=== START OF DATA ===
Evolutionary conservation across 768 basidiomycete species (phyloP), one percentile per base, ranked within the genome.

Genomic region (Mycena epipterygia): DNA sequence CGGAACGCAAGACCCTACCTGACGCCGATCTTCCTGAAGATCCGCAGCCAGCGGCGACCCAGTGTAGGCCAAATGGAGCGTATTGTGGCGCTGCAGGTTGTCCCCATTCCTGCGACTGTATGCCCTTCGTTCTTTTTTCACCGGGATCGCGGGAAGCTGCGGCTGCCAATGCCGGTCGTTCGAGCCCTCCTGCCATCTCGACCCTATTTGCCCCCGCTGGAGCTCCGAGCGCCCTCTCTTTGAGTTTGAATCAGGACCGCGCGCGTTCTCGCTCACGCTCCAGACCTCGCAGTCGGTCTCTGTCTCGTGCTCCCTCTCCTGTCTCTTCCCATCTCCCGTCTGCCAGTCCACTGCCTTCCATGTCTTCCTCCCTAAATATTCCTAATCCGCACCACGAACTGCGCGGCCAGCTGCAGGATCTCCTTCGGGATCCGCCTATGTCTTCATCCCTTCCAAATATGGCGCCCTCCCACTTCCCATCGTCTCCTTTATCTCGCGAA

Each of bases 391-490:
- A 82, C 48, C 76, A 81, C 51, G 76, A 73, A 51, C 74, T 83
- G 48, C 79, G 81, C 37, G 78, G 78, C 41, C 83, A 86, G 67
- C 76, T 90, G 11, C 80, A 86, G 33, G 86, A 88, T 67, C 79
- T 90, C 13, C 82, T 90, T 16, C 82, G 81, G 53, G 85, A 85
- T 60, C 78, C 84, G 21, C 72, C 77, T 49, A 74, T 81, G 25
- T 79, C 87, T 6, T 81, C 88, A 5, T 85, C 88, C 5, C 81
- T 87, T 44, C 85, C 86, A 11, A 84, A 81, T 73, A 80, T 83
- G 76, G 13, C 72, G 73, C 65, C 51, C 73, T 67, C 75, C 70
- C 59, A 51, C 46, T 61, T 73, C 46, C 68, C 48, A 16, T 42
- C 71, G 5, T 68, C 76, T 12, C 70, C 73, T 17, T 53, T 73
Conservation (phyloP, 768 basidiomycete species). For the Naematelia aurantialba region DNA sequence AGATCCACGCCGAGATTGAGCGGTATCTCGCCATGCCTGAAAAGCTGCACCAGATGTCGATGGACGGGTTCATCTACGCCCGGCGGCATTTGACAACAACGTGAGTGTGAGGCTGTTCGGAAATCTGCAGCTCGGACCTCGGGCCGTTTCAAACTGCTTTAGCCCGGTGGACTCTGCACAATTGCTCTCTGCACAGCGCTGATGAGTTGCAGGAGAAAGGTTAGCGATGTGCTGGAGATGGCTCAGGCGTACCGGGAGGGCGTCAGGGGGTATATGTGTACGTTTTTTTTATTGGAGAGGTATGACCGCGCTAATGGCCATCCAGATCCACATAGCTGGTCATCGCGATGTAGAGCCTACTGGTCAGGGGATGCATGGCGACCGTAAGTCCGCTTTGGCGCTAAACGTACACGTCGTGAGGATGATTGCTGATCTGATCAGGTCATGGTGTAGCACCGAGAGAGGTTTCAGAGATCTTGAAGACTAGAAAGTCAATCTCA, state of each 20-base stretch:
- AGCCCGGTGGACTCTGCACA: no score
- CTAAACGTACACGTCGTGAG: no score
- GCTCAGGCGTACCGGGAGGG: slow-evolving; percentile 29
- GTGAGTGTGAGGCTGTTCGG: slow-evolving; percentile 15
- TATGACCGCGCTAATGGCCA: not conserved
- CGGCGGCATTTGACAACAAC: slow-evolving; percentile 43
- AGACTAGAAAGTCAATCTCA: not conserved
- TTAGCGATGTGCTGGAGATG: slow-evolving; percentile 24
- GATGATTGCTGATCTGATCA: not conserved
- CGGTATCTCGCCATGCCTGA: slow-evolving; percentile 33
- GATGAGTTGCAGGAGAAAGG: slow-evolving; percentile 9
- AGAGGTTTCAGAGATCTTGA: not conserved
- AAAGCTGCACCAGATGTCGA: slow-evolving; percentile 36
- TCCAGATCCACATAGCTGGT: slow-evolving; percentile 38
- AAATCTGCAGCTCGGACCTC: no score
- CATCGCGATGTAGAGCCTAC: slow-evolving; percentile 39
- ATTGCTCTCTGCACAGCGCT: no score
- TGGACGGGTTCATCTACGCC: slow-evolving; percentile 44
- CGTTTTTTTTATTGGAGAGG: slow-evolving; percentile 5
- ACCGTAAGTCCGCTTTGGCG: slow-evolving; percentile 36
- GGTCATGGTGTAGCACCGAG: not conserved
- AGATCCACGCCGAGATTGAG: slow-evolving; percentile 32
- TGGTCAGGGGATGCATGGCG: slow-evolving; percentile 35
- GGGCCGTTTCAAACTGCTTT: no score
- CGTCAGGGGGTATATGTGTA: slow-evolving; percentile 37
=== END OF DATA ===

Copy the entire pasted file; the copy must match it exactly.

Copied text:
Evolutionary conservation across 768 basidiomycete species (phyloP), one percentile per base, ranked within the genome.

Genomic region (Mycena epipterygia): DNA sequence CGGAACGCAAGACCCTACCTGACGCCGATCTTCCTGAAGATCCGCAGCCAGCGGCGACCCAGTGTAGGCCAAATGGAGCGTATTGTGGCGCTGCAGGTTGTCCCCATTCCTGCGACTGTATGCCCTTCGTTCTTTTTTCACCGGGATCGCGGGAAGCTGCGGCTGCCAATGCCGGTCGTTCGAGCCCTCCTGCCATCTCGACCCTATTTGCCCCCGCTGGAGCTCCGAGCGCCCTCTCTTTGAGTTTGAATCAGGACCGCGCGCGTTCTCGCTCACGCTCCAGACCTCGCAGTCGGTCTCTGTCTCGTGCTCCCTCTCCTGTCTCTTCCCATCTCCCGTCTGCCAGTCCACTGCCTTCCATGTCTTCCTCCCTAAATATTCCTAATCCGCACCACGAACTGCGCGGCCAGCTGCAGGATCTCCTTCGGGATCCGCCTATGTCTTCATCCCTTCCAAATATGGCGCCCTCCCACTTCCCATCGTCTCCTTTATCTCGCGAA

Each of bases 391-490:
- A 82, C 48, C 76, A 81, C 51, G 76, A 73, A 51, C 74, T 83
- G 48, C 79, G 81, C 37, G 78, G 78, C 41, C 83, A 86, G 67
- C 76, T 90, G 11, C 80, A 86, G 33, G 86, A 88, T 67, C 79
- T 90, C 13, C 82, T 90, T 16, C 82, G 81, G 53, G 85, A 85
- T 60, C 78, C 84, G 21, C 72, C 77, T 49, A 74, T 81, G 25
- T 79, C 87, T 6, T 81, C 88, A 5, T 85, C 88, C 5, C 81
- T 87, T 44, C 85, C 86, A 11, A 84, A 81, T 73, A 80, T 83
- G 76, G 13, C 72, G 73, C 65, C 51, C 73, T 67, C 75, C 70
- C 59, A 51, C 46, T 61, T 73, C 46, C 68, C 48, A 16, T 42
- C 71, G 5, T 68, C 76, T 12, C 70, C 73, T 17, T 53, T 73
Conservation (phyloP, 768 basidiomycete species). For the Naematelia aurantialba region DNA sequence AGATCCACGCCGAGATTGAGCGGTATCTCGCCATGCCTGAAAAGCTGCACCAGATGTCGATGGACGGGTTCATCTACGCCCGGCGGCATTTGACAACAACGTGAGTGTGAGGCTGTTCGGAAATCTGCAGCTCGGACCTCGGGCCGTTTCAAACTGCTTTAGCCCGGTGGACTCTGCACAATTGCTCTCTGCACAGCGCTGATGAGTTGCAGGAGAAAGGTTAGCGATGTGCTGGAGATGGCTCAGGCGTACCGGGAGGGCGTCAGGGGGTATATGTGTACGTTTTTTTTATTGGAGAGGTATGACCGCGCTAATGGCCATCCAGATCCACATAGCTGGTCATCGCGATGTAGAGCCTACTGGTCAGGGGATGCATGGCGACCGTAAGTCCGCTTTGGCGCTAAACGTACACGTCGTGAGGATGATTGCTGATCTGATCAGGTCATGGTGTAGCACCGAGAGAGGTTTCAGAGATCTTGAAGACTAGAAAGTCAATCTCA, state of each 20-base stretch:
- AGCCCGGTGGACTCTGCACA: no score
- CTAAACGTACACGTCGTGAG: no score
- GCTCAGGCGTACCGGGAGGG: slow-evolving; percentile 29
- GTGAGTGTGAGGCTGTTCGG: slow-evolving; percentile 15
- TATGACCGCGCTAATGGCCA: not conserved
- CGGCGGCATTTGACAACAAC: slow-evolving; percentile 43
- AGACTAGAAAGTCAATCTCA: not conserved
- TTAGCGATGTGCTGGAGATG: slow-evolving; percentile 24
- GATGATTGCTGATCTGATCA: not conserved
- CGGTATCTCGCCATGCCTGA: slow-evolving; percentile 33
- GATGAGTTGCAGGAGAAAGG: slow-evolving; percentile 9
- AGAGGTTTCAGAGATCTTGA: not conserved
- AAAGCTGCACCAGATGTCGA: slow-evolving; percentile 36
- TCCAGATCCACATAGCTGGT: slow-evolving; percentile 38
- AAATCTGCAGCTCGGACCTC: no score
- CATCGCGATGTAGAGCCTAC: slow-evolving; percentile 39
- ATTGCTCTCTGCACAGCGCT: no score
- TGGACGGGTTCATCTACGCC: slow-evolving; percentile 44
- CGTTTTTTTTATTGGAGAGG: slow-evolving; percentile 5
- ACCGTAAGTCCGCTTTGGCG: slow-evolving; percentile 36
- GGTCATGGTGTAGCACCGAG: not conserved
- AGATCCACGCCGAGATTGAG: slow-evolving; percentile 32
- TGGTCAGGGGATGCATGGCG: slow-evolving; percentile 35
- GGGCCGTTTCAAACTGCTTT: no score
- CGTCAGGGGGTATATGTGTA: slow-evolving; percentile 37